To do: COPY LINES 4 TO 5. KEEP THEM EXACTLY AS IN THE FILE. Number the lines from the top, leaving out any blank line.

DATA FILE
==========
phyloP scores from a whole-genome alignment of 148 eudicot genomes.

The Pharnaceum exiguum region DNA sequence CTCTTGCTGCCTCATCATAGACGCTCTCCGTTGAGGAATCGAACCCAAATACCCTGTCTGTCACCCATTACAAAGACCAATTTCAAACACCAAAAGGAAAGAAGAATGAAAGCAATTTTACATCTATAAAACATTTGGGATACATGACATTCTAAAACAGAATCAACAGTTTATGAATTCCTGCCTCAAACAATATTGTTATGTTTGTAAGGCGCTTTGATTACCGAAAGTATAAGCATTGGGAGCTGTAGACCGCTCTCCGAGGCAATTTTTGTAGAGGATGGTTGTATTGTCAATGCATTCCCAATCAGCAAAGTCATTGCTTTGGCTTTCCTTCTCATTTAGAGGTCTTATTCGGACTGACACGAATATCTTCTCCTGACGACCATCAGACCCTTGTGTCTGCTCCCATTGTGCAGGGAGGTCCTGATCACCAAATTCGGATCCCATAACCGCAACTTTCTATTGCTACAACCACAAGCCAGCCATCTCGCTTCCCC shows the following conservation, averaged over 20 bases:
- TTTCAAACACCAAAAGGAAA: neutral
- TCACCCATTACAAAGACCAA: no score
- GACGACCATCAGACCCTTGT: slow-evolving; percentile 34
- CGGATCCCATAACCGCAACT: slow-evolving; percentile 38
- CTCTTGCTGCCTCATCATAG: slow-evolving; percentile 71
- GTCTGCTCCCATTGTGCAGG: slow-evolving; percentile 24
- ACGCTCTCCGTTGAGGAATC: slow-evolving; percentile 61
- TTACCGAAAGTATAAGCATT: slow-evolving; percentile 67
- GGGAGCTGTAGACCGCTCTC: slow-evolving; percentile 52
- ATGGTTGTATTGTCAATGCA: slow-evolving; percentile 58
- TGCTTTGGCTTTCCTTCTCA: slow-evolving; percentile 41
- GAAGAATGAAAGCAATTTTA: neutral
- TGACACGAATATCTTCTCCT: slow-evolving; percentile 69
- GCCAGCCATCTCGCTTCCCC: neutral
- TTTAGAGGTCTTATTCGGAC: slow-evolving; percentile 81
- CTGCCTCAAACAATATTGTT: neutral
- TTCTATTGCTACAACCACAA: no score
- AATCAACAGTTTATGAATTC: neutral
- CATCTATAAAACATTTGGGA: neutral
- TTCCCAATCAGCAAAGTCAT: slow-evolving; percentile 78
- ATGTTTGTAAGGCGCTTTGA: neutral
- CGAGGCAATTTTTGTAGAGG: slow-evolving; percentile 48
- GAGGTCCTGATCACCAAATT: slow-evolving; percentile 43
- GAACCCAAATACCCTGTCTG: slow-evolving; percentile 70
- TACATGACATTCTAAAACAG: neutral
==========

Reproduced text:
- TCACCCATTACAAAGACCAA: no score
- GACGACCATCAGACCCTTGT: slow-evolving; percentile 34